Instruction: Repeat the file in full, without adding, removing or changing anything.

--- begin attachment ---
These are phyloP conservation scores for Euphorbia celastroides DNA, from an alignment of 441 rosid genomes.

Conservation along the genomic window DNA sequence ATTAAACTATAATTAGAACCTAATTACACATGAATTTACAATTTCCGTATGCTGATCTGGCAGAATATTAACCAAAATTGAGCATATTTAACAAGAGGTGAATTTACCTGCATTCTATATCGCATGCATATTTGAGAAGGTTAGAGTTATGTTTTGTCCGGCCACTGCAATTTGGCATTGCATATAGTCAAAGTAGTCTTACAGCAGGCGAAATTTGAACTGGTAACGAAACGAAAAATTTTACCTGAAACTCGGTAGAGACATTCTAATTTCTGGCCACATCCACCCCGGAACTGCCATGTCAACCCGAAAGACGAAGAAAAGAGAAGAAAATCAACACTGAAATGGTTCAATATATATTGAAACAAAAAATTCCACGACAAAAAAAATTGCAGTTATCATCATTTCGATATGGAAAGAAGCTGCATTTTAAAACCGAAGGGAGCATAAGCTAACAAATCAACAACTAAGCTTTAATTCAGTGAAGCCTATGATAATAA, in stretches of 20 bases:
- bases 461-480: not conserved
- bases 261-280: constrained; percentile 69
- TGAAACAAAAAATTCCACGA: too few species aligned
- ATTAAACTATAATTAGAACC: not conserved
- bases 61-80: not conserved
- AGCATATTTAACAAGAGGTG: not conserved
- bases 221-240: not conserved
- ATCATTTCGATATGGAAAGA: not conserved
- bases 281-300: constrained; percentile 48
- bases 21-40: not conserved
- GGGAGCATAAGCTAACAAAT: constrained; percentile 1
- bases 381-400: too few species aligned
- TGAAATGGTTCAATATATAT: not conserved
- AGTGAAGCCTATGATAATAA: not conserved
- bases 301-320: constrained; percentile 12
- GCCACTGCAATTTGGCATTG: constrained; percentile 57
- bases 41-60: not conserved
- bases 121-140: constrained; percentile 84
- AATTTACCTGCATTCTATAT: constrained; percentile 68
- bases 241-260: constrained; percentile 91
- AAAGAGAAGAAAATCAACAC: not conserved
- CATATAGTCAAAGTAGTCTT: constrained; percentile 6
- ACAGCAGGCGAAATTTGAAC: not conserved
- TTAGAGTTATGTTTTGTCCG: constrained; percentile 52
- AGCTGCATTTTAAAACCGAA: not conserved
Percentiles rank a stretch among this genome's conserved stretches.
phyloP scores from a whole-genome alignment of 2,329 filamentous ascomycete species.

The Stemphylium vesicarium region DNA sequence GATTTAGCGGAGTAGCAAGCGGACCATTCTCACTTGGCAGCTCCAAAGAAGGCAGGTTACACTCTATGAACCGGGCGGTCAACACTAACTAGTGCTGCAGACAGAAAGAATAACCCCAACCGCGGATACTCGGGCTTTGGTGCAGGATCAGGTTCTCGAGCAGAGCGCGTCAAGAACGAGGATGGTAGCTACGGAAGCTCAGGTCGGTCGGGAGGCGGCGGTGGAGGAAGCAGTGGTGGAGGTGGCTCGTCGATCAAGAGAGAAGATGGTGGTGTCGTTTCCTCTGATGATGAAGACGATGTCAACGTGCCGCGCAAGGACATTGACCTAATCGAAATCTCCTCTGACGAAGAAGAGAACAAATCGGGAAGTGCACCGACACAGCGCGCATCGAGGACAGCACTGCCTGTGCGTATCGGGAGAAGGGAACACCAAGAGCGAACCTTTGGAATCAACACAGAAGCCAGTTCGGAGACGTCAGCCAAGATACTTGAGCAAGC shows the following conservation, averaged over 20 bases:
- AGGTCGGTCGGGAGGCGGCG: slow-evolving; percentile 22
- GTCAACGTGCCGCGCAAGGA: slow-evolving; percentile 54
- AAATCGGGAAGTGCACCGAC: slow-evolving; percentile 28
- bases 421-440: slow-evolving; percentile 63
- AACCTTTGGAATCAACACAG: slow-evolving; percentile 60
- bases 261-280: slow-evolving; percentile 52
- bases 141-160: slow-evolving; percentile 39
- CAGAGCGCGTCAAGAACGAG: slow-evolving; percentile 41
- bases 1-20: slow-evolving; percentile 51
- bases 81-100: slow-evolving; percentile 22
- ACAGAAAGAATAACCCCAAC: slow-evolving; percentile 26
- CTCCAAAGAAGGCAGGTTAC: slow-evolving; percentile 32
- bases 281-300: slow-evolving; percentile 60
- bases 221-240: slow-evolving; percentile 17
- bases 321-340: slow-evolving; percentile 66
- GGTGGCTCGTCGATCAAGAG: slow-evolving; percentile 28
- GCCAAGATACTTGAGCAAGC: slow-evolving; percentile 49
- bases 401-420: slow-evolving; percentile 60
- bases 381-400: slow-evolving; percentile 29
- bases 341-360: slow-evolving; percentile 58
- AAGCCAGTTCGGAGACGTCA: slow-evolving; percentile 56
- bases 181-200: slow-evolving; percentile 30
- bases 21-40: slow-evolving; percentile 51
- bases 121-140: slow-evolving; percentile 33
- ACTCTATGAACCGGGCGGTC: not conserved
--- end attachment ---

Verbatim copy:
These are phyloP conservation scores for Euphorbia celastroides DNA, from an alignment of 441 rosid genomes.

Conservation along the genomic window DNA sequence ATTAAACTATAATTAGAACCTAATTACACATGAATTTACAATTTCCGTATGCTGATCTGGCAGAATATTAACCAAAATTGAGCATATTTAACAAGAGGTGAATTTACCTGCATTCTATATCGCATGCATATTTGAGAAGGTTAGAGTTATGTTTTGTCCGGCCACTGCAATTTGGCATTGCATATAGTCAAAGTAGTCTTACAGCAGGCGAAATTTGAACTGGTAACGAAACGAAAAATTTTACCTGAAACTCGGTAGAGACATTCTAATTTCTGGCCACATCCACCCCGGAACTGCCATGTCAACCCGAAAGACGAAGAAAAGAGAAGAAAATCAACACTGAAATGGTTCAATATATATTGAAACAAAAAATTCCACGACAAAAAAAATTGCAGTTATCATCATTTCGATATGGAAAGAAGCTGCATTTTAAAACCGAAGGGAGCATAAGCTAACAAATCAACAACTAAGCTTTAATTCAGTGAAGCCTATGATAATAA, in stretches of 20 bases:
- bases 461-480: not conserved
- bases 261-280: constrained; percentile 69
- TGAAACAAAAAATTCCACGA: too few species aligned
- ATTAAACTATAATTAGAACC: not conserved
- bases 61-80: not conserved
- AGCATATTTAACAAGAGGTG: not conserved
- bases 221-240: not conserved
- ATCATTTCGATATGGAAAGA: not conserved
- bases 281-300: constrained; percentile 48
- bases 21-40: not conserved
- GGGAGCATAAGCTAACAAAT: constrained; percentile 1
- bases 381-400: too few species aligned
- TGAAATGGTTCAATATATAT: not conserved
- AGTGAAGCCTATGATAATAA: not conserved
- bases 301-320: constrained; percentile 12
- GCCACTGCAATTTGGCATTG: constrained; percentile 57
- bases 41-60: not conserved
- bases 121-140: constrained; percentile 84
- AATTTACCTGCATTCTATAT: constrained; percentile 68
- bases 241-260: constrained; percentile 91
- AAAGAGAAGAAAATCAACAC: not conserved
- CATATAGTCAAAGTAGTCTT: constrained; percentile 6
- ACAGCAGGCGAAATTTGAAC: not conserved
- TTAGAGTTATGTTTTGTCCG: constrained; percentile 52
- AGCTGCATTTTAAAACCGAA: not conserved
Percentiles rank a stretch among this genome's conserved stretches.
phyloP scores from a whole-genome alignment of 2,329 filamentous ascomycete species.

The Stemphylium vesicarium region DNA sequence GATTTAGCGGAGTAGCAAGCGGACCATTCTCACTTGGCAGCTCCAAAGAAGGCAGGTTACACTCTATGAACCGGGCGGTCAACACTAACTAGTGCTGCAGACAGAAAGAATAACCCCAACCGCGGATACTCGGGCTTTGGTGCAGGATCAGGTTCTCGAGCAGAGCGCGTCAAGAACGAGGATGGTAGCTACGGAAGCTCAGGTCGGTCGGGAGGCGGCGGTGGAGGAAGCAGTGGTGGAGGTGGCTCGTCGATCAAGAGAGAAGATGGTGGTGTCGTTTCCTCTGATGATGAAGACGATGTCAACGTGCCGCGCAAGGACATTGACCTAATCGAAATCTCCTCTGACGAAGAAGAGAACAAATCGGGAAGTGCACCGACACAGCGCGCATCGAGGACAGCACTGCCTGTGCGTATCGGGAGAAGGGAACACCAAGAGCGAACCTTTGGAATCAACACAGAAGCCAGTTCGGAGACGTCAGCCAAGATACTTGAGCAAGC shows the following conservation, averaged over 20 bases:
- AGGTCGGTCGGGAGGCGGCG: slow-evolving; percentile 22
- GTCAACGTGCCGCGCAAGGA: slow-evolving; percentile 54
- AAATCGGGAAGTGCACCGAC: slow-evolving; percentile 28
- bases 421-440: slow-evolving; percentile 63
- AACCTTTGGAATCAACACAG: slow-evolving; percentile 60
- bases 261-280: slow-evolving; percentile 52
- bases 141-160: slow-evolving; percentile 39
- CAGAGCGCGTCAAGAACGAG: slow-evolving; percentile 41
- bases 1-20: slow-evolving; percentile 51
- bases 81-100: slow-evolving; percentile 22
- ACAGAAAGAATAACCCCAAC: slow-evolving; percentile 26
- CTCCAAAGAAGGCAGGTTAC: slow-evolving; percentile 32
- bases 281-300: slow-evolving; percentile 60
- bases 221-240: slow-evolving; percentile 17
- bases 321-340: slow-evolving; percentile 66
- GGTGGCTCGTCGATCAAGAG: slow-evolving; percentile 28
- GCCAAGATACTTGAGCAAGC: slow-evolving; percentile 49
- bases 401-420: slow-evolving; percentile 60
- bases 381-400: slow-evolving; percentile 29
- bases 341-360: slow-evolving; percentile 58
- AAGCCAGTTCGGAGACGTCA: slow-evolving; percentile 56
- bases 181-200: slow-evolving; percentile 30
- bases 21-40: slow-evolving; percentile 51
- bases 121-140: slow-evolving; percentile 33
- ACTCTATGAACCGGGCGGTC: not conserved